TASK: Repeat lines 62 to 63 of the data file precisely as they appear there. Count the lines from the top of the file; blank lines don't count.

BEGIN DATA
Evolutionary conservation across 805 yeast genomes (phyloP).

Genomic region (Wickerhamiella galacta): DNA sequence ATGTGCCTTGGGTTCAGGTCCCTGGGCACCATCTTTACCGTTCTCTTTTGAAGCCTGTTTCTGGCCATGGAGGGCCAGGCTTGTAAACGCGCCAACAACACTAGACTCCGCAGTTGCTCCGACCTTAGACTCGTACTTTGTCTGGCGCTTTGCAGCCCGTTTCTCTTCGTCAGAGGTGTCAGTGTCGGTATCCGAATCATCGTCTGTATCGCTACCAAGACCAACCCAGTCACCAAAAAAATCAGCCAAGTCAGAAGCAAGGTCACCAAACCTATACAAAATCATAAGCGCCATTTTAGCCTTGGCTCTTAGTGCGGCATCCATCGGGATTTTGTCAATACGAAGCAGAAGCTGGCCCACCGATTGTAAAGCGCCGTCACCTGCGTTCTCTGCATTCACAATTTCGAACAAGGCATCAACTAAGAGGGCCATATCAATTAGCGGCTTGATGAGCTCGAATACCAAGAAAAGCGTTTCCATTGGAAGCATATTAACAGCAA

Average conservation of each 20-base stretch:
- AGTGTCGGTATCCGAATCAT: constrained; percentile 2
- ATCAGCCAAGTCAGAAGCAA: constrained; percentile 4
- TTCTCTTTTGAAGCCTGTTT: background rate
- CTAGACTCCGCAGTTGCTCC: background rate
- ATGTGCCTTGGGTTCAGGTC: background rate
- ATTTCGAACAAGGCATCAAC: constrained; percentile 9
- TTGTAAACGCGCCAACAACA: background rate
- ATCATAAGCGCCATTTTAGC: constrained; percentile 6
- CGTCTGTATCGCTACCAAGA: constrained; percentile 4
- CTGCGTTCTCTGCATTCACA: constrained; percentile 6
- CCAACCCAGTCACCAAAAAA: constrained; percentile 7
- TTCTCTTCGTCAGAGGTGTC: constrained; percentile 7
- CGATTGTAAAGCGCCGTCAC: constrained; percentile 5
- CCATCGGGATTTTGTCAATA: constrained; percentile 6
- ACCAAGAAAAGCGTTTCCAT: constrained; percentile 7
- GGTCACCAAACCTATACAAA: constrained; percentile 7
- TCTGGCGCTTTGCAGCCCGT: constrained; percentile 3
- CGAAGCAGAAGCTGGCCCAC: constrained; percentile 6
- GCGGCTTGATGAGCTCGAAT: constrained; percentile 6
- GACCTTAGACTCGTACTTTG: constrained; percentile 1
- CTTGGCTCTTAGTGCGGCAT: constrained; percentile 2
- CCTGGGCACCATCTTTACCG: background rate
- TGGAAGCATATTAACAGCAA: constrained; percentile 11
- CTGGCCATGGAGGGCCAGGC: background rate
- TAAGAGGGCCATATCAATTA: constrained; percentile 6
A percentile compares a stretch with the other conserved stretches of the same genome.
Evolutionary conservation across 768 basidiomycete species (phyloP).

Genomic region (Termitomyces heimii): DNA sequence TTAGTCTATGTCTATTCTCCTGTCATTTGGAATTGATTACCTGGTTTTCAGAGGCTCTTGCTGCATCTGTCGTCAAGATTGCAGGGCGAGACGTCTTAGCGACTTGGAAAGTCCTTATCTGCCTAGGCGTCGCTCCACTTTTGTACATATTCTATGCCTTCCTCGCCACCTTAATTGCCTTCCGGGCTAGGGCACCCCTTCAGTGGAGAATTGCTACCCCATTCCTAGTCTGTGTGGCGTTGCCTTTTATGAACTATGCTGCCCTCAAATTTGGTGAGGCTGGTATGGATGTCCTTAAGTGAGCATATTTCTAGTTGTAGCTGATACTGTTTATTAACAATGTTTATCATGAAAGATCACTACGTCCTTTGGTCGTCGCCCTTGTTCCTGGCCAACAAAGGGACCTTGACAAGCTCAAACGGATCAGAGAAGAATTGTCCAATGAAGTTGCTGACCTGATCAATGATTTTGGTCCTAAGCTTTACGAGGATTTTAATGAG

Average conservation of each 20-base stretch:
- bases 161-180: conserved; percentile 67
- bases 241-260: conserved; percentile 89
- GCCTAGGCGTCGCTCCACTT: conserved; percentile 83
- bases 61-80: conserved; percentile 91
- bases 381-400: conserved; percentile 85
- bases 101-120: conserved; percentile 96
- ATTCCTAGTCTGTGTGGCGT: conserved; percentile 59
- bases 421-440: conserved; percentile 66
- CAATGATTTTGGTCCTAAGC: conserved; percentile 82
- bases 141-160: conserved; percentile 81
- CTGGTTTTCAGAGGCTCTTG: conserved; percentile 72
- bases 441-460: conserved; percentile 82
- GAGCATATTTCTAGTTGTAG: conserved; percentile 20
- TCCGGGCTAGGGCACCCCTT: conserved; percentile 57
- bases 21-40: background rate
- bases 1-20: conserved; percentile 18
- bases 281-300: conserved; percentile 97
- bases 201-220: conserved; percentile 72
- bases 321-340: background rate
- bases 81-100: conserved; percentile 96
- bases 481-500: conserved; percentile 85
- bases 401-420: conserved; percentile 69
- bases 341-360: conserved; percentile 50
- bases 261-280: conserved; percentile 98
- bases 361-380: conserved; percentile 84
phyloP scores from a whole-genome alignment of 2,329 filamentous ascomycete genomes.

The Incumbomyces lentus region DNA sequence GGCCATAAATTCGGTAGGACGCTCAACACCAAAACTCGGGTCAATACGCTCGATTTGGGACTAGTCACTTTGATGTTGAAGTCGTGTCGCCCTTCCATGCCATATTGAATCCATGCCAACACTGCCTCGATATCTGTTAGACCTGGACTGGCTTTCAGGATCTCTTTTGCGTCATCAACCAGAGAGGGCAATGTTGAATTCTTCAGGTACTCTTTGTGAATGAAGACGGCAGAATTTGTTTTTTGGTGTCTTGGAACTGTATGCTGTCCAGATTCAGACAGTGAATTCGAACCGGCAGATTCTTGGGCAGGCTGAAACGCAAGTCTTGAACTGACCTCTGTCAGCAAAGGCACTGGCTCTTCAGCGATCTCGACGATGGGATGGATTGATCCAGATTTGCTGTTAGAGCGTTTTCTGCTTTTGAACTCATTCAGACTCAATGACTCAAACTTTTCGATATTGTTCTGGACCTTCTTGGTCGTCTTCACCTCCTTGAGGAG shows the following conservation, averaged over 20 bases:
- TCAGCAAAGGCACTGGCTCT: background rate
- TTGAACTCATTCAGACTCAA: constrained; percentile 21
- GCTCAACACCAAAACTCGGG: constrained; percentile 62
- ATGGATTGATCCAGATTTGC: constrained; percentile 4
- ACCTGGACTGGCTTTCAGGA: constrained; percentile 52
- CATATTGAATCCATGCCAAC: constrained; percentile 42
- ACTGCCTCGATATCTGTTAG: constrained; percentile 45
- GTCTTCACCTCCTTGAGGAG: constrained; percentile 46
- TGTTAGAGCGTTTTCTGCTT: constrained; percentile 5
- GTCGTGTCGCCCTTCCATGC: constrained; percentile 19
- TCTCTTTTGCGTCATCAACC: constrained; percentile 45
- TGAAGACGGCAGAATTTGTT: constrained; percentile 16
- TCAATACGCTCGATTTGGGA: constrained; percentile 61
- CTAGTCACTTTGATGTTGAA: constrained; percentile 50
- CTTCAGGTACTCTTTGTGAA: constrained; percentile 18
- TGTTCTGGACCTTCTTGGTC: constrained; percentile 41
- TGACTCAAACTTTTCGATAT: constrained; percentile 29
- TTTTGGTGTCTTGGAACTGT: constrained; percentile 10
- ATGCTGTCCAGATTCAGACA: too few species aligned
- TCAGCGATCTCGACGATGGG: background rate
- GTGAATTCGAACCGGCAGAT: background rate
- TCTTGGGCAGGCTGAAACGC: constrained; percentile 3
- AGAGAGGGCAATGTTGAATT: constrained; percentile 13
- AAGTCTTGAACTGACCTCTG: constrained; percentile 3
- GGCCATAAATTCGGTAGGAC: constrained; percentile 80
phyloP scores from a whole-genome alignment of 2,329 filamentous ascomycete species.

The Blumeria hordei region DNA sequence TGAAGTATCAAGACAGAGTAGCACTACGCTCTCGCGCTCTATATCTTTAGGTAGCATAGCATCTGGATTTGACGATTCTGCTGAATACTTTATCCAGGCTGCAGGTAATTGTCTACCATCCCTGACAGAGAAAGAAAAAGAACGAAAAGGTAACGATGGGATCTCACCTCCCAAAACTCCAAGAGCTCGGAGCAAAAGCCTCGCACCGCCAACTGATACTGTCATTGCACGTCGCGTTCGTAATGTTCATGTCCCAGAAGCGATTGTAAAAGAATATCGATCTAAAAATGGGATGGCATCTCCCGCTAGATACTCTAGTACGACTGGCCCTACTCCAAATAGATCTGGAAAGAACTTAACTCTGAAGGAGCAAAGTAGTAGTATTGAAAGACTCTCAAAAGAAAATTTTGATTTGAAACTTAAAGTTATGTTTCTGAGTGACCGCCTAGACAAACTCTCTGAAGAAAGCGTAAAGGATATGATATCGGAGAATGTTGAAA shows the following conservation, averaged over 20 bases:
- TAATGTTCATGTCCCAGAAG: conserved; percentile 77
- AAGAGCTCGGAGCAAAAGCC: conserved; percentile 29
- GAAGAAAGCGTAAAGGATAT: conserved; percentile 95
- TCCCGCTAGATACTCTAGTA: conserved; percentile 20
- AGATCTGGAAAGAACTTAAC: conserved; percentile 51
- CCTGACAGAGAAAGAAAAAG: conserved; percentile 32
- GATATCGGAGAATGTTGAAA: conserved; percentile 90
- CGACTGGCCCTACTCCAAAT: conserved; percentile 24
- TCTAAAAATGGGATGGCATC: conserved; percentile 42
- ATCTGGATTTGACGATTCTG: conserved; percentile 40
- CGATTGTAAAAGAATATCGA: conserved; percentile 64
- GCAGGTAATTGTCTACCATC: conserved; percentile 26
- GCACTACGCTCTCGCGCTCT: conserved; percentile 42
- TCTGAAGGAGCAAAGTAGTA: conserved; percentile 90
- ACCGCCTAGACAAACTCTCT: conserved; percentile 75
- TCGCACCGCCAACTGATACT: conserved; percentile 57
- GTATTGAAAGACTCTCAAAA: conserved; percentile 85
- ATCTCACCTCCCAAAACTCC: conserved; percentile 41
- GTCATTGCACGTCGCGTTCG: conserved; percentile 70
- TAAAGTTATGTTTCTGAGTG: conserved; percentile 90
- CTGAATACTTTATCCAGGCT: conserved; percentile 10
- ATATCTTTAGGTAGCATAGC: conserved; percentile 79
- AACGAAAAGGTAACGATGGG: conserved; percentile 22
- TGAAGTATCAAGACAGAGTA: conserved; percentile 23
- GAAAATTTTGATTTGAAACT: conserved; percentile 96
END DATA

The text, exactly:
- GCTCAACACCAAAACTCGGG: constrained; percentile 62
- ATGGATTGATCCAGATTTGC: constrained; percentile 4